Blaise says the most rewarding part of his work is the people. He gets a lot of personal satisfaction from the impact they make on their clients’ homes and lives. But he says the most challenging part of the job is also the people.

“Our business isn’t a factory in a field — it’s customer service,” explains Blaise. “You go from building things to managing things to building people and it took a long time to figure that out.”

That also includes building the right team and recruiting and retaining the right people. In such a tight labour market, Blaise says the biggest challenge facing the industry is manpower.

“A few years ago, I’d post an ad on Craigslist for a carpenter and I’d get 70 applications,” he says. “Now we’ll run ads on several different platforms and maybe get a couple of responses a month.”

Over the years, Blaise says he’s learned a lot — and he admits he’s made a lot of mistakes. But he says the biggest lesson has been communication, and the need for face-to-face conversations to avoid misunderstandings.

“With email, when there’s emotion in it, it may not be what the person is trying to say and you might be reading into something that isn’t there,” Blaise explains. “If I’m having difficulty writing it, that’s usually a sign. There are some things that should just be discussed, not even over the phone, but face-to-face.”

Blaise says the best advice he’s received is to treat every interaction like you can learn something — from conversations with employees to calls from customers who might not be the right fit.

“If you’re not approaching every situation with an open mind, you’re selling yourself short,” Blaise says. “You’re not giving yourself the chance to learn something or gather information.”

As MAC Renovations gets ready to celebrate 40 years in business next year, Blaise says they’re focussed on oiling the machine and finding efficiencies.

And if it hadn’t have been for that wakeboarding accident?

“Life deals you a hand and it changes the course,” he says. “Sometimes what feels like a bad thing can actually turn into something better — it just comes down to how you approach it. It opened a door I didn’t even consider.”

Just Posted

Celgar says equipment failure won’t affect production next week

The chip dumper collapse on Oct. 6 is still under investigation

Warning issued after several overdoses in Castlegar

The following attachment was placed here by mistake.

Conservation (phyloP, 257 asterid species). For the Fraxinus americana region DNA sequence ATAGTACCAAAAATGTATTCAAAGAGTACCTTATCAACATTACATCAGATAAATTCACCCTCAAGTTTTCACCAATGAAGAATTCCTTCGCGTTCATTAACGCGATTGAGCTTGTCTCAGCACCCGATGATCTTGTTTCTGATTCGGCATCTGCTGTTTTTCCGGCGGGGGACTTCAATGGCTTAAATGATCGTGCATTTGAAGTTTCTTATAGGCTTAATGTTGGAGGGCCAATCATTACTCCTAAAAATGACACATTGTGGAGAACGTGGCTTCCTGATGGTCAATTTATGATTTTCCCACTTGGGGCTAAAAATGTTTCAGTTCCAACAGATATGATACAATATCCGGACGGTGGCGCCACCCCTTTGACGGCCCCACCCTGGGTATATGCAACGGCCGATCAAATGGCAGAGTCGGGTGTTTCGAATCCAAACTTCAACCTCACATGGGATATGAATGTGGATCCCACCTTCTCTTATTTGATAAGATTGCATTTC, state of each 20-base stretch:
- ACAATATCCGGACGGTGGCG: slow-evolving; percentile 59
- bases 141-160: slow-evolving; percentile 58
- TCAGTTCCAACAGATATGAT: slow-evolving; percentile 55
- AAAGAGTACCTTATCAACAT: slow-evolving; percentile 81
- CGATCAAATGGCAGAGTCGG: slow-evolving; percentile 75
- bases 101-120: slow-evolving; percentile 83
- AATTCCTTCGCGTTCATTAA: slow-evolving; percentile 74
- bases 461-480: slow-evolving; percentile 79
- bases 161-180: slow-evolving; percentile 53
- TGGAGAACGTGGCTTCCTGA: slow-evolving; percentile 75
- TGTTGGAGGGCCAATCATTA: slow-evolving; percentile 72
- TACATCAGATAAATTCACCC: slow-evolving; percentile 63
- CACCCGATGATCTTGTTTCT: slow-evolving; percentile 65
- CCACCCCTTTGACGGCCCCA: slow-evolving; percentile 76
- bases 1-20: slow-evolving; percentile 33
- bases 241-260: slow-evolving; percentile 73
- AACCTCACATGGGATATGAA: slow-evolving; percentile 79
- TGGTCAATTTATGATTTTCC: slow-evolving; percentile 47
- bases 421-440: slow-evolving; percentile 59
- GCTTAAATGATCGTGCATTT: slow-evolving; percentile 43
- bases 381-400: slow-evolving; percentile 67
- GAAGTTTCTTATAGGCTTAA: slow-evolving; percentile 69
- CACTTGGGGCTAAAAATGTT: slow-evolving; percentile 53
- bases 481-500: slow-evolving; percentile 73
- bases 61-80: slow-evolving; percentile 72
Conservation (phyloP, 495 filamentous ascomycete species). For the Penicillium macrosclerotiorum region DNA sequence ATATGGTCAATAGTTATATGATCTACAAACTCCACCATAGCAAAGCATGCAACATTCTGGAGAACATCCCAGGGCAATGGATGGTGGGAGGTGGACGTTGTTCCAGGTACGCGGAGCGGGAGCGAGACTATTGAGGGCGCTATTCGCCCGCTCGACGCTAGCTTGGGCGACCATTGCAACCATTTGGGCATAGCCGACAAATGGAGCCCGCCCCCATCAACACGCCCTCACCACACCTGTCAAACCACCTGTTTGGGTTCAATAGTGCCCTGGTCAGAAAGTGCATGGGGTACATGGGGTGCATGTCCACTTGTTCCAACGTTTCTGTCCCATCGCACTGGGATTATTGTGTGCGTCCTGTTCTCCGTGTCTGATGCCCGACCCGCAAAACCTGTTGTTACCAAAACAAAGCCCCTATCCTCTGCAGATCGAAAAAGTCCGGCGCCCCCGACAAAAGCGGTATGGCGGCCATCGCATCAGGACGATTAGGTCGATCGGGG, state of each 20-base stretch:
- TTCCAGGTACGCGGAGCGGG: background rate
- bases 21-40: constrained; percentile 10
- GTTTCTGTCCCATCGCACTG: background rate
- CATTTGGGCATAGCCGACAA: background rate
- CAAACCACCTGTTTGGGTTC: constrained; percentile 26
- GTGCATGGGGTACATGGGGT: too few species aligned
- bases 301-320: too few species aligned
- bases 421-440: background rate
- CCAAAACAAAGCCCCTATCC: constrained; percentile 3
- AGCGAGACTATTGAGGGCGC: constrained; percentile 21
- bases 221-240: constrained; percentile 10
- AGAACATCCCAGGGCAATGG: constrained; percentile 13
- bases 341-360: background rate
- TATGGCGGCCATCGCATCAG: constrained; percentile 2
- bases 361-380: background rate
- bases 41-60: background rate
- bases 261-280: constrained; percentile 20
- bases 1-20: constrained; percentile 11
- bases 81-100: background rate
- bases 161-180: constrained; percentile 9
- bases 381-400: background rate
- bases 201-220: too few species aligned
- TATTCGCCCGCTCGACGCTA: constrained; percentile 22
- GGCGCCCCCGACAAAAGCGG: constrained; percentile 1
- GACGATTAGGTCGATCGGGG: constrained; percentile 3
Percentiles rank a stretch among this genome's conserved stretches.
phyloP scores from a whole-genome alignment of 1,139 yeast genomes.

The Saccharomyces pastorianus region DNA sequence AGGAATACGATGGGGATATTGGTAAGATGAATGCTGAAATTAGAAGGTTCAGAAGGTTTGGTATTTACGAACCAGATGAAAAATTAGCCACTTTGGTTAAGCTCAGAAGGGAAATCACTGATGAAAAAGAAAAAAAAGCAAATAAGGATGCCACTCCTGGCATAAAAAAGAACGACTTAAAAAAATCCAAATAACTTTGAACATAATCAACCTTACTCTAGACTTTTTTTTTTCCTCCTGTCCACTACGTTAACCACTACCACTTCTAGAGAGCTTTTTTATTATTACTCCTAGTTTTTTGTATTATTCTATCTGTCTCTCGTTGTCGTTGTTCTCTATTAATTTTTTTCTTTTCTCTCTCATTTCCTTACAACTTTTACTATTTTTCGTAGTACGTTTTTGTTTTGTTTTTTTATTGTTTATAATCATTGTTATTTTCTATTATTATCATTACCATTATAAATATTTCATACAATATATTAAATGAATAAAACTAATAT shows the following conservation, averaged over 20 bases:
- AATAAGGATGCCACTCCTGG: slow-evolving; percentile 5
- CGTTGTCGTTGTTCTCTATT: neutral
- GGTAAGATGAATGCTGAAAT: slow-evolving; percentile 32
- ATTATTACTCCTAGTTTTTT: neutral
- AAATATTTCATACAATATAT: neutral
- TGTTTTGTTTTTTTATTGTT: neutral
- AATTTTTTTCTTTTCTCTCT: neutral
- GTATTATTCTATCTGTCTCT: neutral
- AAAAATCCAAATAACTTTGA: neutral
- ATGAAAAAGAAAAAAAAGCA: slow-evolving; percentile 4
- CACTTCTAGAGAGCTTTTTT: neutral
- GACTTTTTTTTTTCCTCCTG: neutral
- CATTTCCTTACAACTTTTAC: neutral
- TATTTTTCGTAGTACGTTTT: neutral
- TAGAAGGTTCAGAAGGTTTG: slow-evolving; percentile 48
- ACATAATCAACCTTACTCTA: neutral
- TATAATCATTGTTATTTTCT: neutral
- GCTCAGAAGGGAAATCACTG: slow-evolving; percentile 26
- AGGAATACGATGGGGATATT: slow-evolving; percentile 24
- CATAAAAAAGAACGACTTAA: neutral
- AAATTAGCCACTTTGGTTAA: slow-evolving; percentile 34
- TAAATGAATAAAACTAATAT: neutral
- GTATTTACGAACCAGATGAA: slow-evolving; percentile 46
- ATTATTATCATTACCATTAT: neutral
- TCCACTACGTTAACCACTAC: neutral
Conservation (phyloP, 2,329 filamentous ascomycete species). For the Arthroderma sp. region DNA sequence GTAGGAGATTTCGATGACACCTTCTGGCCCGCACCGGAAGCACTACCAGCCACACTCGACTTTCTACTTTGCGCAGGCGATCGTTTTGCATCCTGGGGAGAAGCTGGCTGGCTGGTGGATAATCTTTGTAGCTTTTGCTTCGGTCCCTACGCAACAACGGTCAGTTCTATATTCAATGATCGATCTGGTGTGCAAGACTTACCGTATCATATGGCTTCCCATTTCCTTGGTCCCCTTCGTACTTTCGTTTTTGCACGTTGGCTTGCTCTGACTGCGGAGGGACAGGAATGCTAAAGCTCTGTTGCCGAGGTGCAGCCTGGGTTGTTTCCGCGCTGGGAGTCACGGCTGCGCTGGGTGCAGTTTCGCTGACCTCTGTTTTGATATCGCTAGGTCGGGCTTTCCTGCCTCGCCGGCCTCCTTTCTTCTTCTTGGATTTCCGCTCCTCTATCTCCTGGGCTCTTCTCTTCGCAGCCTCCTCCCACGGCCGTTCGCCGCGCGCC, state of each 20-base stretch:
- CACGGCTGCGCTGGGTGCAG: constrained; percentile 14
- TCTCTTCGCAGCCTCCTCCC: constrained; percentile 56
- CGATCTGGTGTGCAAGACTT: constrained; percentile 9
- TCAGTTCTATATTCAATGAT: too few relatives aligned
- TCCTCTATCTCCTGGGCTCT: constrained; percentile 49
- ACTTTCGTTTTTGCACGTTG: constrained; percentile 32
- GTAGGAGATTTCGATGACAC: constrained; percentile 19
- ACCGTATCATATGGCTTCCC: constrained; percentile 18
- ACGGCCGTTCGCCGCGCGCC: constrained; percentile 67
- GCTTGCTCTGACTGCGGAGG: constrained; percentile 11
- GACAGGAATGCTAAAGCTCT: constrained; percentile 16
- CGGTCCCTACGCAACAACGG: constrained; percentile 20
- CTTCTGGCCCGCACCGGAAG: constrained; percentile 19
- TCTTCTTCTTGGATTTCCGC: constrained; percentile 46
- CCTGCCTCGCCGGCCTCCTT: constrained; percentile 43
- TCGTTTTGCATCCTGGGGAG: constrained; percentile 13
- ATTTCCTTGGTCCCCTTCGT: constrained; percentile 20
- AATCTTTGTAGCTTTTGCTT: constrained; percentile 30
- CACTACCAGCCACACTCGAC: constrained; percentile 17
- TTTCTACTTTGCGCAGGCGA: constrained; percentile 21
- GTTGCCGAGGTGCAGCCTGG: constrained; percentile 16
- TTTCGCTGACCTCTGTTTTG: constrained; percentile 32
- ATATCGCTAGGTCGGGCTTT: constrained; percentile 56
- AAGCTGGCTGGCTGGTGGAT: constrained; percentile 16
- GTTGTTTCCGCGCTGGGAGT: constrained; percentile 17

Interior Health says the overdoses appear to be the result of cocaine contaminated with fentanyl.

How local candidates are using Facebook to advertise directly to you

Liberal campaign is the biggest spender on Facebook ads in South Okanangan–West Kootenay

Son Ranch Timber Co. wins provincial award for woodlot management

The Freer family has been operating the business for nearly 30 years

South Okanagan-West Kootenay candidates talk climate change and environment at recent forum

Forum on Tuesday grilled candidates about plan to bring about low carbon emission economy

ELECTION 2019: It’s so close, it could come down to who turns out to vote

Black Press Media’s polling analyst on the origins of predictive seat modelling in Canada

Jack’s Devils beat Quinn’s Canucks 1-0 in NHL brother battle

New Jersey youngster scores first career goal against Vancouver

Two charged after owner’s wild ride through Kamloops in his stolen truck

Crystal Rae Dorrington, 37, and Derrick Ronald Pearson, 32, facing multiple charges

Judge orders credit union’s bank records for Kelowna social worker facing theft allegations

The man is accused of negligence, breach of contract, fraud and a conspiracy with Interior Savings

Leaders pour it on with rallies, boosts for candidates as campaign reaches peak

The federal election campaign has reached a crescendo

Allegations of racism lead to ministry investigation at Vancouver private school

St. George’s School was contacted over what the school describes as ‘deeply offensive behaviour online’

Not a political question: Thunberg calls for climate action in Alberta

Edmonton police estimated the size of the crowd at about 4,000

Zantac, the over-the-counter heartburn drug, pulled in Canada, U.S.

Health Canada also investigates possible carcinogen in some ranitidine drugs

B.C. public safety minister says cannabis edibles not in stores til January

Mike Farnworth says he wants regional issues considered when it comes to licensing

Most Read